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I have the following layers currently in my application:

  1. API
  2. AppService Layer
  3. Domain Model
  4. Repository

The lower (2) layers (domain and repository) offer almost total reuse across business needs so I thought of exposing at least my domain model as a service, possibly a WCF service. Basically the domain entity data, behavior, and persistance are reusable and I need a way to centrally expose this.

I have read the following (Sharing domain model with WCF service) and ones similar that indicate for good reason why not to expose domain entities directly via WCF. Most of the examples indicate to create data contracts to expose domain data and then have mapping mechnisms to map between the domain and DTO (Data Contract) data. So far so good.

If I have a method in my domain layer like below, how do I expose it via the new WCF service? I thought I would only expose DTOs and therefore how do I also expose the shared/common domain behavior I want to reuse across processes?

public int ProcessSomeRule(string param1, string param2)

If the answer is to create a method on the WCF service that acts as a proxy still not exposing the ProcessSomeRule method directly, I'm cool with that but that spawns another question. The purpose of this abstraction and creating a method on the WCF service named for example ProcessSomeRuleWCF(string,string) that just turns around internally and calls the domain method seems to still be coupled and not offer a pure abstraction. It will still be sensitive to signature changes.

I read that by not exposing the methods directly, we can make changes internally without having to modify the contract interface. OK, this sounds great by definition, but if my internal method needs an additional parameter and now has the signature `ProcessSomeRule(string, string, string), guess what? My contract interface method will now break because it's missing the 3rd parameter, so my interface has to change. Not sure how to do this and still make the abstraction worthwhile?

My repository in the same manner is generic and can be used across processes and I want to reuse this layer too. Currently my repository (UoW) Interface is injected into my AppService layer, so I have no idea how this would work if Repository layer was a WCF service.

Question: How do I expose the shared behavior of the domain and repository layers and what would the names of these new layers be called? Is the new layer exposing the domain named 'Domain Service' and sit between 'AppService' and 'DomainModel'?

Lastly, if I'm on the wrong path with any of this feel free to guide me back. Thanks!

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2  
1 question per question is the standard. – Grant Thomas Feb 27 '13 at 16:07
    
time to leave WCF, use Web Api for REST – Cuong Le Feb 27 '13 at 16:11
    
@CuongLe - Web API is used in actually what my API layer is using, but I would prefer the speed of TCP calls via WCF for internally exposed services for the purpose of reuse. Be careful with blanket statements on technology use - it's a slippery slope. – atconway Feb 27 '13 at 16:13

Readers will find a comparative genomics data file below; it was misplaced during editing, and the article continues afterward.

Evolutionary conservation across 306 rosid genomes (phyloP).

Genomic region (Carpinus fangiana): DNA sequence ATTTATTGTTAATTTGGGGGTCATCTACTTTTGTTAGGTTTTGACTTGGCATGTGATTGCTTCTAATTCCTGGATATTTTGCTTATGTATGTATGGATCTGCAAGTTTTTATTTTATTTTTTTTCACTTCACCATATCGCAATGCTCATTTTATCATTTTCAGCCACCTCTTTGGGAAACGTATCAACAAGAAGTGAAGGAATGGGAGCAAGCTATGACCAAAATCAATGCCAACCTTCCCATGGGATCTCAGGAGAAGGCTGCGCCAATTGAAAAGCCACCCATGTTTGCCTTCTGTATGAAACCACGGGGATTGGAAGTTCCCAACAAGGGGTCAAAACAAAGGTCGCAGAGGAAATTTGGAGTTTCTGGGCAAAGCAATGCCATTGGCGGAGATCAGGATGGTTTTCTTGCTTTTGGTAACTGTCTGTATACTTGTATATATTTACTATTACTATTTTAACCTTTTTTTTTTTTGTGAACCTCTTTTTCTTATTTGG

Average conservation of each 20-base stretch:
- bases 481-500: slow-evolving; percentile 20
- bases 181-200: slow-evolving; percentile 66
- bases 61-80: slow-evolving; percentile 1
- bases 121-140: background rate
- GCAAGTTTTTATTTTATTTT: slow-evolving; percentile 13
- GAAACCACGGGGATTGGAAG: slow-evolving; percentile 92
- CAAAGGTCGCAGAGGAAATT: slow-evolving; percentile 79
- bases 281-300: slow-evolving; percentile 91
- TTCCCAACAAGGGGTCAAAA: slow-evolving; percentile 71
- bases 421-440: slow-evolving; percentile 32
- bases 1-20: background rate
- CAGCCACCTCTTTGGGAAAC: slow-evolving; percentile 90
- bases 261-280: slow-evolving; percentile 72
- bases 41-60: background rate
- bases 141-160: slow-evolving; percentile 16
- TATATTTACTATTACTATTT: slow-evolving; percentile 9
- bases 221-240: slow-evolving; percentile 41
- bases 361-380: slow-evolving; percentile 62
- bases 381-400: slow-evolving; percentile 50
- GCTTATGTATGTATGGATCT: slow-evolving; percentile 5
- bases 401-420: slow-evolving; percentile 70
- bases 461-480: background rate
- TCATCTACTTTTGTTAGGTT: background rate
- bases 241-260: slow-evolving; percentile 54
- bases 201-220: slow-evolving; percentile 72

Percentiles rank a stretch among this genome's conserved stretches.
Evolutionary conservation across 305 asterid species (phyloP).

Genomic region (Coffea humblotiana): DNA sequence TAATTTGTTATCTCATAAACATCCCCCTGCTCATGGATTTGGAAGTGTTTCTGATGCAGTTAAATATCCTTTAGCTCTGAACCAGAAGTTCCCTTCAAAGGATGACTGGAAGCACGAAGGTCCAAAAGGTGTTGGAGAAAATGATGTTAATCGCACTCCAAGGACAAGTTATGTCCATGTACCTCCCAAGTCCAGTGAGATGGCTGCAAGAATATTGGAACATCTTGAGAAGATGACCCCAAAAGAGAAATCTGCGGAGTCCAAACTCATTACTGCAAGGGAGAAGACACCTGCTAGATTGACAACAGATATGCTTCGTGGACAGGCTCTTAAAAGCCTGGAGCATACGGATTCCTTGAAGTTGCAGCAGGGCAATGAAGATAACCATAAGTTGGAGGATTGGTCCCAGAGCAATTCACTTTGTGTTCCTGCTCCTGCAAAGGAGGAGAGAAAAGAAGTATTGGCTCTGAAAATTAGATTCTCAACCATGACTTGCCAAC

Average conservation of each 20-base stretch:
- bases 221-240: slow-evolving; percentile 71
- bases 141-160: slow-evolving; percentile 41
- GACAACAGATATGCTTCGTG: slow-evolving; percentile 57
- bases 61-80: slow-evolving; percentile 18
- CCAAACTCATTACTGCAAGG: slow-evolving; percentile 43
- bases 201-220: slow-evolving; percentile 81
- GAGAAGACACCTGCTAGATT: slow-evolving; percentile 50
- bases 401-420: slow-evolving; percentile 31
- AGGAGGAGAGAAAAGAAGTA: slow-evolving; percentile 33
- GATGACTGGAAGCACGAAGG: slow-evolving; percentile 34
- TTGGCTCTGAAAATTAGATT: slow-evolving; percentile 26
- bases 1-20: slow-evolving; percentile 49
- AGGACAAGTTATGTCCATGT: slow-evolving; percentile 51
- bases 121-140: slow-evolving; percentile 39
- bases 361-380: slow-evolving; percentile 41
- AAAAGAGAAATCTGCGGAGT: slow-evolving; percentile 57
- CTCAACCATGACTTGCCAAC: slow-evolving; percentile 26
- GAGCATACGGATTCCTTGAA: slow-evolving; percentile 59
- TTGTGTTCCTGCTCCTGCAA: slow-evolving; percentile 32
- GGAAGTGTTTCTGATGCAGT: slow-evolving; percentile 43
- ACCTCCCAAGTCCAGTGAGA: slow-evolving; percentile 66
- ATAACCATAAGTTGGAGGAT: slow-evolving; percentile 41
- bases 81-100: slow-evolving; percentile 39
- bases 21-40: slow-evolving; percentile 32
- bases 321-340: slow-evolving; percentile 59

@atconway: just recommendation, if you want to use up TCP, WCF is only way – Cuong Le Feb 27 '13 at 16:18
1  
The problem with exposing a "domain model" in this way is that you're forcing a non-object-oriented interface over top of the domain model. I assume you're not using an anemic domain model so you've got lots of behaviour. To model that in an over-the-wire interface you basically have to reduce it to something like RPC. Is that really what you want to do? – Peter Ritchie Feb 27 '13 at 18:35

How do I expose the shared behavior of the domain and repository layers and what would the names of these new layers be called?

In the context of a hexagonal (ports & adapters) architecture, your domain layer would be encapsulated by application services thereby defining the core of your application. Application services implement use cases by delegating to aggregates and domain services and orchestrating access to repositories and infrastructural services. Next, you can "adapt" your application to infrastructure. Having a repository implement an repository interface declared in the domain layer is an example of this. The repository implementation serves as an adapter between the domain and the outside world. Similarly for WCF services, usually called open-host services in DDD, they adapt your application to a transport infrastructure. The WCF service, or ASP.NET WebAPI service, would be a relatively thin layer that delegates to application services. Again, the purpose of this layer is only to serve as an adapter. This layer does own the contract that it exposes publicly. In DDD this is referred to as the published language. In WCF, for example, it would be defined via DataContract and DataMember attributes. These contracts are how external systems will access your domain. Having a buffer between published contracts and the internal domain is important because they will likely change at different rates and have different consumer requirements.

Is the new layer exposing the domain named 'Domain Service' and sit between 'AppService' and 'DomainModel'?

No, a domain service is part of the domain layer itself, sitting along with entities, aggregates and value objects.

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I think to expose domain object as service is not difficult. but system is really combination service and UI. UI access service, and service can be implemented on different ways: DDD or database-central . so it maybe not a good idea to tell the service caller how we implement our business logic.

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